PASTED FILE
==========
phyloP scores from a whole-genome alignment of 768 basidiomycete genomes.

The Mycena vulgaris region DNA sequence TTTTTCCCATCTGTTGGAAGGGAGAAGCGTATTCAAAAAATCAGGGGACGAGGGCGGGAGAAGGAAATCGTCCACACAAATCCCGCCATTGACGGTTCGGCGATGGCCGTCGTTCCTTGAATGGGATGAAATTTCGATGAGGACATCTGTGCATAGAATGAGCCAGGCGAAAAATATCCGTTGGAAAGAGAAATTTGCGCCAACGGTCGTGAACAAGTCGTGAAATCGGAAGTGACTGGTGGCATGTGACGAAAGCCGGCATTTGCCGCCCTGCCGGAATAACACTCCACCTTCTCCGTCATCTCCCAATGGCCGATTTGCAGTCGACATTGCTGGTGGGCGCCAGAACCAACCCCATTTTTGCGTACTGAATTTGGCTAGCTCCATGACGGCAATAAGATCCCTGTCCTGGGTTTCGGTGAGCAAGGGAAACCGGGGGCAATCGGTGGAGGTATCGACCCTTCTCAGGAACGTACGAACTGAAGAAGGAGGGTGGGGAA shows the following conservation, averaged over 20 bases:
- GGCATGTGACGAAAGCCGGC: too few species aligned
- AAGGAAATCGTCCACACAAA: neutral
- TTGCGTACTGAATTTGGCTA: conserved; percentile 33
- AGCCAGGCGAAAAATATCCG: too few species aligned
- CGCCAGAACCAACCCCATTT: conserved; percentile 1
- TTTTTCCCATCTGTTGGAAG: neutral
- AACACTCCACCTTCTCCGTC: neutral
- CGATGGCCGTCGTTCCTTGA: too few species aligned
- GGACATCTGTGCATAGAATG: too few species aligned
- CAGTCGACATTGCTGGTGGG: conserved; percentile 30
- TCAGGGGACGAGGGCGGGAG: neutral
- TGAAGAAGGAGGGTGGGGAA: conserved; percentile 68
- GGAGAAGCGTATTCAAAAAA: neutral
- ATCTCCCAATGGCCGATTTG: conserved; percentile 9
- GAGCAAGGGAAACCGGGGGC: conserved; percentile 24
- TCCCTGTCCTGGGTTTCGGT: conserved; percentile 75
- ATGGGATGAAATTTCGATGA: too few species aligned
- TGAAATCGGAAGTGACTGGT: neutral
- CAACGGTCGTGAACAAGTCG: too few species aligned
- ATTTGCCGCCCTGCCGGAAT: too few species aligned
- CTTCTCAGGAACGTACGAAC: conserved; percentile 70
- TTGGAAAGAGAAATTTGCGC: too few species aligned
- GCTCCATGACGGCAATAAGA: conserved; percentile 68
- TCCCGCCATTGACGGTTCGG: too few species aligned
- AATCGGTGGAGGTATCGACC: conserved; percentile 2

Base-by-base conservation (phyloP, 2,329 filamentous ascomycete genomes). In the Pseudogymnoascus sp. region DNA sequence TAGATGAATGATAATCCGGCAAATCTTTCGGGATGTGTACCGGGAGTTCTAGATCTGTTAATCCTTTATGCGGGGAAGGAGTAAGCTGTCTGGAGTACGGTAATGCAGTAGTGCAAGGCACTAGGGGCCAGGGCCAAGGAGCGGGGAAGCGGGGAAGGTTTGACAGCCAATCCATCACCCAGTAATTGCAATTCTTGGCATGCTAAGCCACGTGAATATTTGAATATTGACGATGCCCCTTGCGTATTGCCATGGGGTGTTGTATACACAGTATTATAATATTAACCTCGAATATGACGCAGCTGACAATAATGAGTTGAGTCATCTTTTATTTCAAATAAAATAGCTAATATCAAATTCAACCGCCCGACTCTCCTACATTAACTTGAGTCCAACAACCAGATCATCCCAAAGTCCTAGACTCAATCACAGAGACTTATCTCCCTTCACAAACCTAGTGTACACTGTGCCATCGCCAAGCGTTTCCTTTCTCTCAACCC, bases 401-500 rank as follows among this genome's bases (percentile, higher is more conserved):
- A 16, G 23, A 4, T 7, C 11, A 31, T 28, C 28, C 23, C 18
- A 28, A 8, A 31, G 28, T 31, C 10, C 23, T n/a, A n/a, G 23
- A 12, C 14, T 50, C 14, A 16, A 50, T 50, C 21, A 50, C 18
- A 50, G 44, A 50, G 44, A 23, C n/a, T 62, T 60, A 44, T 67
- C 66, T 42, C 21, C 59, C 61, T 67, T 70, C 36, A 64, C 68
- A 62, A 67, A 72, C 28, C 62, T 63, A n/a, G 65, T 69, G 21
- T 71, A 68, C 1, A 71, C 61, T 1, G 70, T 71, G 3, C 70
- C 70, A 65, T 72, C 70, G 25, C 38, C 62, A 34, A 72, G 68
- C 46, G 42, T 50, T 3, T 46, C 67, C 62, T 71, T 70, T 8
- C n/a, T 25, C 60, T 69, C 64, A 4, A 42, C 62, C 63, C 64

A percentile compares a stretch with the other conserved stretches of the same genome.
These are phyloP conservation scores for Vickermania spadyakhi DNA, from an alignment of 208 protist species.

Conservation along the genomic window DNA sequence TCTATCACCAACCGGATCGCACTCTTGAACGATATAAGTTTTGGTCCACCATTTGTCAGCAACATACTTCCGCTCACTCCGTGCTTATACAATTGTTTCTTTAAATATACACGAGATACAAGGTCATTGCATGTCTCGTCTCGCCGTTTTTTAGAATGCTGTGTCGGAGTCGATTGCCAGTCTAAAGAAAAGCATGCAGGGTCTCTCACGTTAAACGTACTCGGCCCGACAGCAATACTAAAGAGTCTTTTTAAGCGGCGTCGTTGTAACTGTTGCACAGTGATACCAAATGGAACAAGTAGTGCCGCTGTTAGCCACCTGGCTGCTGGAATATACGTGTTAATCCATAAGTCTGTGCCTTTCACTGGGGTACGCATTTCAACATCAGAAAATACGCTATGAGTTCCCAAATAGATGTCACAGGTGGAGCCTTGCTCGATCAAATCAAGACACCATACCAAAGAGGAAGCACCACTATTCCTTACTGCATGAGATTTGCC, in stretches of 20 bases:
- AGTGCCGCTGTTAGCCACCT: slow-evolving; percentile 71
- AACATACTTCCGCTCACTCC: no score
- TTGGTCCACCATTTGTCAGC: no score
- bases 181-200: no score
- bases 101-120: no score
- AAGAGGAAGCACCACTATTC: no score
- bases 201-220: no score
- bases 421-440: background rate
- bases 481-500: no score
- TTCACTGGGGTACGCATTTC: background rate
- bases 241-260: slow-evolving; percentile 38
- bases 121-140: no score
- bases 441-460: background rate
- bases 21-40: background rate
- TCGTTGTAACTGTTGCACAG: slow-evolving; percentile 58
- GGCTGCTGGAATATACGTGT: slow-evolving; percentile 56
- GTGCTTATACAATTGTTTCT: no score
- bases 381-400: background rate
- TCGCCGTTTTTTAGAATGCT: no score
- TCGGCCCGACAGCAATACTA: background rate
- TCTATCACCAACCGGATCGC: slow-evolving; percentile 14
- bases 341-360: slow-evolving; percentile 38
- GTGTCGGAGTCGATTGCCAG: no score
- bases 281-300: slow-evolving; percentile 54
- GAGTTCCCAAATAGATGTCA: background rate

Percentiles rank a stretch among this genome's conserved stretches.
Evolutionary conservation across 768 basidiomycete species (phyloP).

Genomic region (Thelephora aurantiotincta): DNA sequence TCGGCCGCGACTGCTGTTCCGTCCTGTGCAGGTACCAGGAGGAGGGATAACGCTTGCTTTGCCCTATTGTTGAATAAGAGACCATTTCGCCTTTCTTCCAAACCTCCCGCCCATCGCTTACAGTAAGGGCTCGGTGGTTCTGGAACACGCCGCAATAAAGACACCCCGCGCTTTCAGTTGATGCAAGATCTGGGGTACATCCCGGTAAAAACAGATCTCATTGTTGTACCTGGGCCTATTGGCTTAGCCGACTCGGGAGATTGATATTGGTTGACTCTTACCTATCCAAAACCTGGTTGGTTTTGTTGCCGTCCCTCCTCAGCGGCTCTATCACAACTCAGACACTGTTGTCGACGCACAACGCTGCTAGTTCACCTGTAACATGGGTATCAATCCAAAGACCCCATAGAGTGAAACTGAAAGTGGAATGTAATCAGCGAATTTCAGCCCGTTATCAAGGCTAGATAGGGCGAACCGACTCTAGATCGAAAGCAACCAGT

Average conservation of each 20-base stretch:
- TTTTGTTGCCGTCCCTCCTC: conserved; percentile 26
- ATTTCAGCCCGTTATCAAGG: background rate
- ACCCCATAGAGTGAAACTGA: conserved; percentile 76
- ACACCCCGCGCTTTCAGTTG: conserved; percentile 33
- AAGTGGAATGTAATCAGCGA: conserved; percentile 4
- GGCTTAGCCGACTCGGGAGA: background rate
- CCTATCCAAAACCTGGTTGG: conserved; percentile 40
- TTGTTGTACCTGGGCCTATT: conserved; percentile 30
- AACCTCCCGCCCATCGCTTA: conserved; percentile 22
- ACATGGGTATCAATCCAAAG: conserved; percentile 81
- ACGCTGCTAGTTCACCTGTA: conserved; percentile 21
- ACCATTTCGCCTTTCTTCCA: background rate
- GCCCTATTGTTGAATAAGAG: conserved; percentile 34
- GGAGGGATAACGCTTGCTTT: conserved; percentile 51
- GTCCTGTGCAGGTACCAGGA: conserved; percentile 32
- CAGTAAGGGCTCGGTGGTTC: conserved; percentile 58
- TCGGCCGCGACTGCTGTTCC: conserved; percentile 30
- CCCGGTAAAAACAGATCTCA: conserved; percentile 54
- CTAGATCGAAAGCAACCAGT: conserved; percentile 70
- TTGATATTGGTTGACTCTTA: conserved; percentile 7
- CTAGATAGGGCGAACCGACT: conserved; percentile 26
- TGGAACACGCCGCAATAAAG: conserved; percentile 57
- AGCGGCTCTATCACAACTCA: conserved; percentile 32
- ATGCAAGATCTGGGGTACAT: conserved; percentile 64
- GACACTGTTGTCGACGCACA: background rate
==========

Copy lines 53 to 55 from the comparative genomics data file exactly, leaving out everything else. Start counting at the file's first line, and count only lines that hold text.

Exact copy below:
- bases 121-140: no score
- bases 441-460: background rate
- bases 21-40: background rate